Bariatric surgery appears most effective in treating type 2 diabetes
Roux-en-Y gastric bypass results in greater weight loss and glycemic control, as well as improved cardiometabolic health and quality of life, in patients with obesity and type 2 diabetes vs. gastric banding or lifestyle interventions, according to two studies published in JAMA Surgery.
Although certain challenges exist to completing large randomized clinical trials for treatment of type 2 diabetes and obesity, including recruiting and assigning patients to surgical vs. non-surgical interventions, current findings offer a foundation to best help patients at this time, according to researchers.
Allison B. Goldfine
“Greater magnitude metabolic improvements following Roux-en-Y gastric bypass (RYGB) have the potential to reduce cardiovascular morbidity and mortality as seen in nonrandomized studies, which may help inform therapeutic decisions for diabetes and weight-loss strategies in obese patients with type 2 diabetes until larger randomized trials are performed,” study researcher Allison B. Goldfine, MD, of the research division at Joslin Diabetes Center, Harvard Medical School, told Endocrine Today.
Results seen with RYGB
In the 1-year pragmatic randomized Surgery or Lifestyle With Intensive Medical Management in the Treatment of Type 2 Diabetes (SLIMM-T2D) trial, Florencia Halperin, MD, of the division of endocrinology, diabetes and hypertension, Brigham and Women’s Hospital, Harvard Medical School, and a team of researchers, including Goldfine, looked at 38 patients (aged 21-65 years, BMI 30-42, HbA1c ≥6.5%). Participants all had a type 2 diabetes diagnoses for at least 1 year and were assigned antihyperglycemic medications.
Patients were evenly assigned to RYGB surgery or the intensive diabetes medical and weight management program Weight Achievement and Intensive Treatment (Why WAIT), which included 12 weekly group sessions (lifestyle, medical and educational) with monthly follow-up.
The researchers found that more patients achieved the goal improvements of HbA1c ≤6.5% and fasting glucose <126 mg/dL with RYGB compared with Why WAIT (58% vs. 16%; P=.03) at 1 year. Greater improvements were also observed in waist circumference, fat mass, lean mass, blood pressure, triglyceride levels, HDL cholesterol and CV risk scores with RYGB vs. Why WAIT when the study concluded.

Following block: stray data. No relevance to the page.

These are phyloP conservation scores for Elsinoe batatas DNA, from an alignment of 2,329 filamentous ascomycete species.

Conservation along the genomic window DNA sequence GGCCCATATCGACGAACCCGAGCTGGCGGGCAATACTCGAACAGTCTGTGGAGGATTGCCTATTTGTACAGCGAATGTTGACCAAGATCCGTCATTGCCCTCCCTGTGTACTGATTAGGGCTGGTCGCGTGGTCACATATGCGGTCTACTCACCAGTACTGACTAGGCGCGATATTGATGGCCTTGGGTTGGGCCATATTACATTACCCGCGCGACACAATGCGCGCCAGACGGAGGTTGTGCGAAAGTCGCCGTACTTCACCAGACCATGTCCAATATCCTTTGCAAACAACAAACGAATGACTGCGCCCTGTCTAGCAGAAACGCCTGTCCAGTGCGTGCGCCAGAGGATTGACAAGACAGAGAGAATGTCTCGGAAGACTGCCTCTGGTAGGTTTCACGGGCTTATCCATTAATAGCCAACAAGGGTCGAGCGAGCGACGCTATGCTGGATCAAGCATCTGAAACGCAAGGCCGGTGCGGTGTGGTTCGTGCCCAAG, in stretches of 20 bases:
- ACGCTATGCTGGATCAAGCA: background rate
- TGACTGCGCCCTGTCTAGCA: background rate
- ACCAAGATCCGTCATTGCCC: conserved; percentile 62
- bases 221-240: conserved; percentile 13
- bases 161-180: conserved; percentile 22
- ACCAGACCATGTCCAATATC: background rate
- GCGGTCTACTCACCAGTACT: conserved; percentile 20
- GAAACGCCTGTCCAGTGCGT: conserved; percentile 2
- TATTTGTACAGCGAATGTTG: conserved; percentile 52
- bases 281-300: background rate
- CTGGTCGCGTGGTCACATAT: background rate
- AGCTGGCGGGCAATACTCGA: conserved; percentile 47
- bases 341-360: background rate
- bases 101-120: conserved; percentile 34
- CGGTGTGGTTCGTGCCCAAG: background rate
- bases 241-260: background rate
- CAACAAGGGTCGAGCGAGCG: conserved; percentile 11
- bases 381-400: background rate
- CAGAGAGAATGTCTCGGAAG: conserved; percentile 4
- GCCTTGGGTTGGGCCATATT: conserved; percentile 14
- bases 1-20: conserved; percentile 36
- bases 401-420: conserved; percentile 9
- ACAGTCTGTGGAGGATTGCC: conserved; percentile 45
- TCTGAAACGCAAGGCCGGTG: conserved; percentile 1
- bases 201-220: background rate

Progress from baseline in the moderately low self-reported quality-of-life scores (reflected by Short Form-36 total, physical and mental health) and high health status scores for Problem Areas in Diabetes did not differ significantly between groups. However, patient scores for Impact of Weight on Quality of Life–Lite improved more with RYGB and were associated with greater weight loss.
“Our findings, taken in context of additional recent randomized studies that are relatively small in number of participants and short in duration of follow-up, which also show greater magnitude of metabolic improvement with gastric bypass, together with the longer duration observational studies, suggest surgery may be an appropriate option for diabetes and weight management in patients in whom surgical risk is appropriately low,” Goldfine said.
Trials feasible, looking forward
Similar findings came from a randomized year-long trial by Anita P. Courcoulas, MD, MPH, of the department of surgery, University of Pittsburgh Medical Center, and colleagues, which followed 61 patients (aged 25-55 years, BMI 30-40, HbA1c=7.9%) with type 2 diabetes assigned to bariatric surgery or a weight-loss program.
Anita P. Courcoulas
The researchers evaluated participants in three cohorts — RGYB (n=20), laparoscopic adjustable gastric banding (LAGB; n=21) and intensive lifestyle weight-loss intervention (LWLI; n=20) — to determine weight loss and improvements in glycemic control and gauge study feasibility. The retention rates were 90% for RGYB, 86% for LAGB and 70% for LWLI.
“Randomized trials to compare surgical and nonsurgical treatments for type 2 diabetes in the setting of obesity are very difficult to conduct, and the results of several small studies such as this one may need to be combined to answer important questions about comparative effectiveness,” Courcoulas told Endocrine Today.
From baseline, patients who underwent RYGB achieved the greatest average weight loss (27%; 95% CI, 30.8-23.3) compared with LAGB (17.3%; 95% CI, 21.1-13.5) and LWLI (10.2%; 95% CI, 14.8-5.61). There were, however, multiple imputations for missing data among the intention-to-treat groups.
In the RYGB group, 50% of patients had partial remission of type 2 diabetes and 17% had complete remission, whereas in the LAGB group, 27% had partial remission and 23% had complete remission (P<.001 and P=.047 between groups for partial and complete remission). The LWLI group experienced no remission. Patients in both surgical groups also significantly reduced their use of antidiabetic medication.
“Surgical treatments are safe and effective in the short term to treat type 2 diabetes and should be considered for those with disease that is difficult to treat or who have failed medical treatment,” Courcoulas said. “Longer-term results from this and other randomized trials are coming in the next 1 to 2 years that will address the longer-term safety and durability of these surgical and lifestyle and medical treatments.” — by Allegra Tiver
Disclosure: Please see the studies for a full list of researchers’ financial disclosures and study funding.